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Al-Taher, MA
Languages: English
Types: Doctoral thesis
Subjects: PL, mem_text_and_place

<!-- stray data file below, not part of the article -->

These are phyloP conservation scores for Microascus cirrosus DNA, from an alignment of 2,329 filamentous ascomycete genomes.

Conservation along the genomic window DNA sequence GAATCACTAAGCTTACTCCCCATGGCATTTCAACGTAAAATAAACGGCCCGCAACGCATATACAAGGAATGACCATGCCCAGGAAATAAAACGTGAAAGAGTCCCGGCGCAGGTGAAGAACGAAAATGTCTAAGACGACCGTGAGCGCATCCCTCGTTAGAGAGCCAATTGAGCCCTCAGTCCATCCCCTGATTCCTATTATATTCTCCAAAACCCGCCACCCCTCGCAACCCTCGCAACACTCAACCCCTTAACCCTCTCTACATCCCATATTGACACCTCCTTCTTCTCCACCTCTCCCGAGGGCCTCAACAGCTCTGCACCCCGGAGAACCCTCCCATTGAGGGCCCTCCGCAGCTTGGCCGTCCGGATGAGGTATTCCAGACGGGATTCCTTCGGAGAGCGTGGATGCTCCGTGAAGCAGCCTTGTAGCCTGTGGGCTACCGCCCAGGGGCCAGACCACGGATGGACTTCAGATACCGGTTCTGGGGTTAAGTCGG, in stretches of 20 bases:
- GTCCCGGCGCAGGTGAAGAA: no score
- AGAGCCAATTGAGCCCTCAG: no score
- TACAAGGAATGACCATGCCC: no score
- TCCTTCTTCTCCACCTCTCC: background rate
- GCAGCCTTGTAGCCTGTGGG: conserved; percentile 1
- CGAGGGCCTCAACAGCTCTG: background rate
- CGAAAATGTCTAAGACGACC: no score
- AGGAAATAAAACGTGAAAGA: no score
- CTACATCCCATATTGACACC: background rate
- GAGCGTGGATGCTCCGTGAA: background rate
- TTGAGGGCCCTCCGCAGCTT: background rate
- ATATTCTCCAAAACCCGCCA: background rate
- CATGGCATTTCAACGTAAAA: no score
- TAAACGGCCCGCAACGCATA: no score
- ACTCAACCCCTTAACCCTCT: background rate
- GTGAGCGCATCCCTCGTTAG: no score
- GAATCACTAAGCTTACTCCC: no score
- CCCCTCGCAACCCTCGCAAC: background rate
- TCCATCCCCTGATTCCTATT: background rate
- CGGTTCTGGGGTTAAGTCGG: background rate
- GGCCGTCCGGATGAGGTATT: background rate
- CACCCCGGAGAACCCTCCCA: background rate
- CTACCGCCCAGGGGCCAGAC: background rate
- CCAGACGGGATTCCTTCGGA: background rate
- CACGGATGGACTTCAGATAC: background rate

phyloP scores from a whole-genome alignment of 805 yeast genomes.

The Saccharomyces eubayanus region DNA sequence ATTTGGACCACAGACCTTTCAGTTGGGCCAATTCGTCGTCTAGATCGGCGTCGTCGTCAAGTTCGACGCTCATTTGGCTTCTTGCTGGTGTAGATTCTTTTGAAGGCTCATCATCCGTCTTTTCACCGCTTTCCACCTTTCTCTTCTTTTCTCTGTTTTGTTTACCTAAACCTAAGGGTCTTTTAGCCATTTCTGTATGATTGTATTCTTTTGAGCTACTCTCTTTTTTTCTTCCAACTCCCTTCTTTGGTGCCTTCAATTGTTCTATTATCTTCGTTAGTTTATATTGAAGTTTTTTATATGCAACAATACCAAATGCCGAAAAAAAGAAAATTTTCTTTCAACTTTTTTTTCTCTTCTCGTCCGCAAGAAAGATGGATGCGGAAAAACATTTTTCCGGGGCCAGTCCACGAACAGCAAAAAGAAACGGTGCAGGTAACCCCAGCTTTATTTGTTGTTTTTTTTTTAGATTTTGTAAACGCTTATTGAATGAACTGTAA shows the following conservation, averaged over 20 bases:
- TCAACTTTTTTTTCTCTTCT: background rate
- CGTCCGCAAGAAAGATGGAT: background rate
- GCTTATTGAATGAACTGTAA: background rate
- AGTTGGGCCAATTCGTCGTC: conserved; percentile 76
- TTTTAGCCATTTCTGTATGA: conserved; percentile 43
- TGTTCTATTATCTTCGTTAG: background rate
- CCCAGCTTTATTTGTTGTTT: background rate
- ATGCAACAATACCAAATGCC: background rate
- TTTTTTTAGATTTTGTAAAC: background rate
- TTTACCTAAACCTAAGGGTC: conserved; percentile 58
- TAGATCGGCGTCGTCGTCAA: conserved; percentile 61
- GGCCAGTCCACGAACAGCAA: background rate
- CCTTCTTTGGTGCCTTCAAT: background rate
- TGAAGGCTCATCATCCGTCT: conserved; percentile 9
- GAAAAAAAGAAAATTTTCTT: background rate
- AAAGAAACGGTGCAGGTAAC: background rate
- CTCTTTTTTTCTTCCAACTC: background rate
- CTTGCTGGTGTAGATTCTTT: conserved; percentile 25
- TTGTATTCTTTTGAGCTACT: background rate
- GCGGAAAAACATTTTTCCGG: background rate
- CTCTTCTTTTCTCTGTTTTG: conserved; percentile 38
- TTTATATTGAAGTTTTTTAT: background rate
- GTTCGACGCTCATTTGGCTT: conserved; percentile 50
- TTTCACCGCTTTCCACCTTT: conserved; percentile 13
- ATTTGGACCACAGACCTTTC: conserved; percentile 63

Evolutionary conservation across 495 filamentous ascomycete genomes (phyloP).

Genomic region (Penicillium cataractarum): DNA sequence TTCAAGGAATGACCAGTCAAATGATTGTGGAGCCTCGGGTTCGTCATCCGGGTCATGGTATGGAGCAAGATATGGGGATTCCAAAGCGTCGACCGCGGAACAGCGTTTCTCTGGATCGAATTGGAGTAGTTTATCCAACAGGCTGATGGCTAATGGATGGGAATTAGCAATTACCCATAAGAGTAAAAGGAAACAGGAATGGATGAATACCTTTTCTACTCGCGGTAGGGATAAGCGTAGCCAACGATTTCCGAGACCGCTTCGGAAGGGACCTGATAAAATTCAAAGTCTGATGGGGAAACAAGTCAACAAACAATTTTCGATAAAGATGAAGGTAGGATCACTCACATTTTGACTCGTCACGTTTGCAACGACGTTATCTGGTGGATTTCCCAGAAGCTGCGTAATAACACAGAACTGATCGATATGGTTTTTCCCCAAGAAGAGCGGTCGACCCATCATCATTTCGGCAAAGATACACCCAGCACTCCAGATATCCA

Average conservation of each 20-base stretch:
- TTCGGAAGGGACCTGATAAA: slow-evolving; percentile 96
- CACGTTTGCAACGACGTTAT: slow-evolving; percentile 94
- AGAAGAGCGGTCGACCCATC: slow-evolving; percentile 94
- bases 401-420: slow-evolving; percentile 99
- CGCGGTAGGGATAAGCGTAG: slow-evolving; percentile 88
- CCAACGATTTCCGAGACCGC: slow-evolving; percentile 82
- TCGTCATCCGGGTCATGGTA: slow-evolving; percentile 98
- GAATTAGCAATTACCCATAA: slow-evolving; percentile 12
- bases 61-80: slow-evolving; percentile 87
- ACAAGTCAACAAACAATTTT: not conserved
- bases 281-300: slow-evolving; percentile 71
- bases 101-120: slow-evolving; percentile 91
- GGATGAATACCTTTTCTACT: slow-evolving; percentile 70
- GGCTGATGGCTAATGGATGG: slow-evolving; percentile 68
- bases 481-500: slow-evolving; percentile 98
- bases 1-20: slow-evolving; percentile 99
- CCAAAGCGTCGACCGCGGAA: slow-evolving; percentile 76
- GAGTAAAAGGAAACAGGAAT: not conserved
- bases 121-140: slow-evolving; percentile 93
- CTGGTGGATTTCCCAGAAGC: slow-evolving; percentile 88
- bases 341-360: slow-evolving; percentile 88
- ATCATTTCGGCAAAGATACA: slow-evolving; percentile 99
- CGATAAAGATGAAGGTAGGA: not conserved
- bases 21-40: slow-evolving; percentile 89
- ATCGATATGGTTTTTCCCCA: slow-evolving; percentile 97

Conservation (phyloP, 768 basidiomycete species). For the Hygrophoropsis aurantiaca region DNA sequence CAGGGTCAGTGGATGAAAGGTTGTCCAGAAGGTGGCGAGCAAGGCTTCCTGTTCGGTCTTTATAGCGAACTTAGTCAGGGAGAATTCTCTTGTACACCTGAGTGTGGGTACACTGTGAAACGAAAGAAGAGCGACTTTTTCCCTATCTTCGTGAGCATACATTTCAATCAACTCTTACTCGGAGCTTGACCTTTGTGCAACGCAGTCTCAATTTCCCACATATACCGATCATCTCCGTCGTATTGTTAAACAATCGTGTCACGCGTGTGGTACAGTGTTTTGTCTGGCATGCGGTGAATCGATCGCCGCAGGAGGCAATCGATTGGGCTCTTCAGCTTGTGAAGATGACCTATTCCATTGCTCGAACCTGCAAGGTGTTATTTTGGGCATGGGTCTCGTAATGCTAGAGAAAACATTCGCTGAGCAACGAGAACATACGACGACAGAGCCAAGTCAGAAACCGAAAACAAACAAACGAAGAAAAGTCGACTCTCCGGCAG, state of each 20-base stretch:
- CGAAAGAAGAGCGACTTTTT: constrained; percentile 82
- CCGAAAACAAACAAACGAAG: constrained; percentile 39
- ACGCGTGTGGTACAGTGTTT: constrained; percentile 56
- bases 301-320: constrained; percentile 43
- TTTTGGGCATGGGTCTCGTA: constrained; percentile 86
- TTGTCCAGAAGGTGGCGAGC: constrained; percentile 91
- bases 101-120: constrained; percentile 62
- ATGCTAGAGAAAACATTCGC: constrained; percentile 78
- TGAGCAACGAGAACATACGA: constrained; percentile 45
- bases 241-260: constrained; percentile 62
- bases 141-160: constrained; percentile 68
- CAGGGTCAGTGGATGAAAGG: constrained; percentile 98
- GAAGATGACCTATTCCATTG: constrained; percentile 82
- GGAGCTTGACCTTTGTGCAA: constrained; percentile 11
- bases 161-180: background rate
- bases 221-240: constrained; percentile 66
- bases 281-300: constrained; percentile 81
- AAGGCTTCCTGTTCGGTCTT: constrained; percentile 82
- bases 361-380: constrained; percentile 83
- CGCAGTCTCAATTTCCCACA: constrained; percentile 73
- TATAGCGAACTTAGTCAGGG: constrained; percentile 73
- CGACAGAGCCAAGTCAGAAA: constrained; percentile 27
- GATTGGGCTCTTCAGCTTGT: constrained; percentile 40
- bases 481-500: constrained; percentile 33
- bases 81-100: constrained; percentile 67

The study discusses the translation of intertextual expressions in political articles, aiming at understanding the role of intertextuality within the cultural, ideological and individual circles. Critical discourse analysis shows clearly how indispensible intertextuality is to political discourse in particular as a major ideological tool, especially in the information age when the media employ numerous forms of intertextuality to reinforce their message in terms of legitimisation or delegitimisation. Political newspaper comments tend to belong to the argumentative or vocative (appellative) type of texts, which are intended to achieve a maximum impact on the receiver. In an attempt to relay intertextual expressions across languages, a culture-specific problem is mainly found since different aspects of intertextuality are likely to arise in social, historical, religious and literary terrns which form the unique background of each culture. It is suggested that a three-stage process underpins the successful translation of intertextual expressions. First, an intertextual expression needs to be identified; second, its 'host of associations' have to be fully comprehended; thirdly, the appropriate type of equivalence is to be chosen to 'reflect the same ideological force' of the original expression. This is often achieved by means of functional equivalencc, which provides corresponding target language culture expressions that are expected to 'Invoke the same effect' of those of the source language culture.
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